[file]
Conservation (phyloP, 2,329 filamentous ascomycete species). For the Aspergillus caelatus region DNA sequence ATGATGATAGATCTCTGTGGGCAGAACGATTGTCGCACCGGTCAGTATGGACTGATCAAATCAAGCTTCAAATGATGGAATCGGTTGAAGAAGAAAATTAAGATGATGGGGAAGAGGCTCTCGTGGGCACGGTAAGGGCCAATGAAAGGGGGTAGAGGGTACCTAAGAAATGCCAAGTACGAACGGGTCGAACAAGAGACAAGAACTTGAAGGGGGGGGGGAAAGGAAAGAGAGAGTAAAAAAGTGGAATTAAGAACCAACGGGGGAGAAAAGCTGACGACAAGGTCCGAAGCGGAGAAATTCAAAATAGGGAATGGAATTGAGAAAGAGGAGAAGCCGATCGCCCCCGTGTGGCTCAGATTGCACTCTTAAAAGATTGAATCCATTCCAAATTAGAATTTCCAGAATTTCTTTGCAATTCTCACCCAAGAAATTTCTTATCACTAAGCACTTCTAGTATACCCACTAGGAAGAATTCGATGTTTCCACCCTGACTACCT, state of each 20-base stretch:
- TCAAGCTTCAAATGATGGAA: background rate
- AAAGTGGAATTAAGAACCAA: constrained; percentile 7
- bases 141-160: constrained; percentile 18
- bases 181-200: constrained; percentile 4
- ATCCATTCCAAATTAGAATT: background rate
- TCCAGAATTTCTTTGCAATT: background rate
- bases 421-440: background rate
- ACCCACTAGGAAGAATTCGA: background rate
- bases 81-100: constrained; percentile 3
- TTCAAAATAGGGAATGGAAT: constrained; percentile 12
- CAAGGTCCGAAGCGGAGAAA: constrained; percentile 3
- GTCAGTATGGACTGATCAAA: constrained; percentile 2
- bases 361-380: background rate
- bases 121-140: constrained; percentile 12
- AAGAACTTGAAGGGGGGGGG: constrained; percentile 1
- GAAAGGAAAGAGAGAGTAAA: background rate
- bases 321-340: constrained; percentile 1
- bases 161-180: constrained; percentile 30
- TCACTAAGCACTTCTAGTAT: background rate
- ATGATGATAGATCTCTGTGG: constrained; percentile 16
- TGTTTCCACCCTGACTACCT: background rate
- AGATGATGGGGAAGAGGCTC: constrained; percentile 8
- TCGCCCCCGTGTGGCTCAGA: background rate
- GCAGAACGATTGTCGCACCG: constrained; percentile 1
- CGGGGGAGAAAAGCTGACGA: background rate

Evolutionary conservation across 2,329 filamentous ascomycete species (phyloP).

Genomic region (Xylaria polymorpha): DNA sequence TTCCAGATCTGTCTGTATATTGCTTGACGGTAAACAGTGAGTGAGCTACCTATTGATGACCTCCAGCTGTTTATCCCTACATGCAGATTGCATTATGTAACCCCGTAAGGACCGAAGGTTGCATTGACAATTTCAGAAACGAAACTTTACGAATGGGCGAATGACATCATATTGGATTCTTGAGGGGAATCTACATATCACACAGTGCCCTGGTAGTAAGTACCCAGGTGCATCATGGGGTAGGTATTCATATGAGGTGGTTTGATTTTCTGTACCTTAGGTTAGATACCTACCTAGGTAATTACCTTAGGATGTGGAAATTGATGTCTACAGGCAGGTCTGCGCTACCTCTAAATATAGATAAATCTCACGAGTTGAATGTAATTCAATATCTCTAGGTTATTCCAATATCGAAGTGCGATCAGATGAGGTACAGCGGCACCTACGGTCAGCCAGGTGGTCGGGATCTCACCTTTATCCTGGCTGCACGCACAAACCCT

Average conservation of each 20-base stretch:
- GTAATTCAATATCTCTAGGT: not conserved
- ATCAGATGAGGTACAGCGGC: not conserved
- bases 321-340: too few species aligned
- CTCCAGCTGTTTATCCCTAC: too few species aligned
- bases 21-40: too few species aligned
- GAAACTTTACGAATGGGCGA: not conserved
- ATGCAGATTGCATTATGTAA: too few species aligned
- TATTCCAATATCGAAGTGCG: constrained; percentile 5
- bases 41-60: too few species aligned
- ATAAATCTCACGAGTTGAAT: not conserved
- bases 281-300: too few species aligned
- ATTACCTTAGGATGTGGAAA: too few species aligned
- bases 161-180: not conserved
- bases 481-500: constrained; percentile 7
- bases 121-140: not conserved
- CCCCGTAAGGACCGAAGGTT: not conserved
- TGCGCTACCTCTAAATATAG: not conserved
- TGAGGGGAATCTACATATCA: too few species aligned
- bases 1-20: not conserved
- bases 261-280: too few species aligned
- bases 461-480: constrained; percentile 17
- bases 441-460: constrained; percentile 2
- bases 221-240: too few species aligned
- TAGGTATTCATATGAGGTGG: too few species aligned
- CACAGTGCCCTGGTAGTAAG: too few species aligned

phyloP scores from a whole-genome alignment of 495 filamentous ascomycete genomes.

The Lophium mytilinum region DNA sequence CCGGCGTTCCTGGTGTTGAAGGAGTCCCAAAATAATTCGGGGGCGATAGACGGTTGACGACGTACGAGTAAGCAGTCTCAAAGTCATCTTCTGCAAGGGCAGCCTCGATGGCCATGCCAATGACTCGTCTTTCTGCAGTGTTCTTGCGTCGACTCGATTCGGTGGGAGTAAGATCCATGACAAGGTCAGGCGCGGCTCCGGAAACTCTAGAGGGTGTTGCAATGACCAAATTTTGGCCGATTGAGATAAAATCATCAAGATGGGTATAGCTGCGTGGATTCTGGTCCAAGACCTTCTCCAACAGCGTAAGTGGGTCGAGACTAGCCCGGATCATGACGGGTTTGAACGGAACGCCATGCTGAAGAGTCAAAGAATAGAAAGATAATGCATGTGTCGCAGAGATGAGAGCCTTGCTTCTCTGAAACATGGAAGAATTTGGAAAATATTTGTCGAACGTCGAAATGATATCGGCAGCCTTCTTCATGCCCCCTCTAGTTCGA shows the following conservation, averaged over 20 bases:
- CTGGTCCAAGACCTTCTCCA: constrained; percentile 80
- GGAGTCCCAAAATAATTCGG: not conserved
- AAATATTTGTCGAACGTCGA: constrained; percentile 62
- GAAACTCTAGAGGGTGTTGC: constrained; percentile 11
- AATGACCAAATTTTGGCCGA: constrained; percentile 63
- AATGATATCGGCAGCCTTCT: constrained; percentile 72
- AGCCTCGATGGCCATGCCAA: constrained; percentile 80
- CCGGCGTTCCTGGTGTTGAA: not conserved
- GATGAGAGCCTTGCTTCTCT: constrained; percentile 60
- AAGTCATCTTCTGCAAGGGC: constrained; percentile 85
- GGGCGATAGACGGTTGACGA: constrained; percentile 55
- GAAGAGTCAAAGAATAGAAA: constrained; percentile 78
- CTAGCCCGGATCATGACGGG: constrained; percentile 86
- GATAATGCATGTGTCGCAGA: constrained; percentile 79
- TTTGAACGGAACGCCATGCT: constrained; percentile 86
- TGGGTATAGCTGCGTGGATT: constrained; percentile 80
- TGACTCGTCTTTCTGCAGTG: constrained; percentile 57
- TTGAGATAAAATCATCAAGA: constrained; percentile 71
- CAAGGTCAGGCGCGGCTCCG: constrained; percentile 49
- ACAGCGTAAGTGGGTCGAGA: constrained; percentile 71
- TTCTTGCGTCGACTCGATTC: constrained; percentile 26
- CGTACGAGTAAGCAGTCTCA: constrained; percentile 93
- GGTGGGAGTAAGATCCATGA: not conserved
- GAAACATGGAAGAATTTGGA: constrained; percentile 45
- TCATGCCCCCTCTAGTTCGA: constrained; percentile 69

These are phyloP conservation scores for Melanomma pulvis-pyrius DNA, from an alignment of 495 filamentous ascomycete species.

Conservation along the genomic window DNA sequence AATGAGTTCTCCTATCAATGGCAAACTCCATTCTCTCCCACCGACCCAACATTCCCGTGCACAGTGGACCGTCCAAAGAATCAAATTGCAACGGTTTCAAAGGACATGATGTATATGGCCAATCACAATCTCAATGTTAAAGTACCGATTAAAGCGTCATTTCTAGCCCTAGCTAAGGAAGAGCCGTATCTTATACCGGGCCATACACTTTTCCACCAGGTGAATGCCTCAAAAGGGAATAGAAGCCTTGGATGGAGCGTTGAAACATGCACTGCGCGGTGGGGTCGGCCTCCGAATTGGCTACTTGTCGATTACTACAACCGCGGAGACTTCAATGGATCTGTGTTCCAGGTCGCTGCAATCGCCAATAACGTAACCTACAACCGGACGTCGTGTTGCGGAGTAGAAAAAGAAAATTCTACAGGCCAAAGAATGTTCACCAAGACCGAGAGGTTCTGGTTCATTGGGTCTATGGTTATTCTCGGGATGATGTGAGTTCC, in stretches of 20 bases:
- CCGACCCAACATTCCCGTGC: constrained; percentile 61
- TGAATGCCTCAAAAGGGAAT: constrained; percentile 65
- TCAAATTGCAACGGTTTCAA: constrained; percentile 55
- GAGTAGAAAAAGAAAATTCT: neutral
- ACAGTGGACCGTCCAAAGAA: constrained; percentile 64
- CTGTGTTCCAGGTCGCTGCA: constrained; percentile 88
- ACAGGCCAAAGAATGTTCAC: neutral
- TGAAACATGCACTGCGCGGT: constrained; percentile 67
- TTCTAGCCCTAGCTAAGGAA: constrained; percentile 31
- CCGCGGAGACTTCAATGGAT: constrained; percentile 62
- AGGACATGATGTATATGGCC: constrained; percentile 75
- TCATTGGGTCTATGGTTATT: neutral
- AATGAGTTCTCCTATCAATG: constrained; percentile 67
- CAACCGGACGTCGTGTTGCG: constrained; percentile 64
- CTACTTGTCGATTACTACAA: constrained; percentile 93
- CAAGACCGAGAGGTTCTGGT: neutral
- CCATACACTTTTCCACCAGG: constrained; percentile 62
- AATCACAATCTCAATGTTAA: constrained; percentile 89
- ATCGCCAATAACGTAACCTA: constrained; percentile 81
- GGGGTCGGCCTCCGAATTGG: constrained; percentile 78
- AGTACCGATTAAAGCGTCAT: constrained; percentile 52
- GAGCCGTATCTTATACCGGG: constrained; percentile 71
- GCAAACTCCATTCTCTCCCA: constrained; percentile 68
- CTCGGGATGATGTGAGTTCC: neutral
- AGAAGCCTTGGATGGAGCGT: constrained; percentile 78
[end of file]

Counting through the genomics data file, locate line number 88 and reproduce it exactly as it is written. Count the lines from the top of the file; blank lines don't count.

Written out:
- ACAGTGGACCGTCCAAAGAA: constrained; percentile 64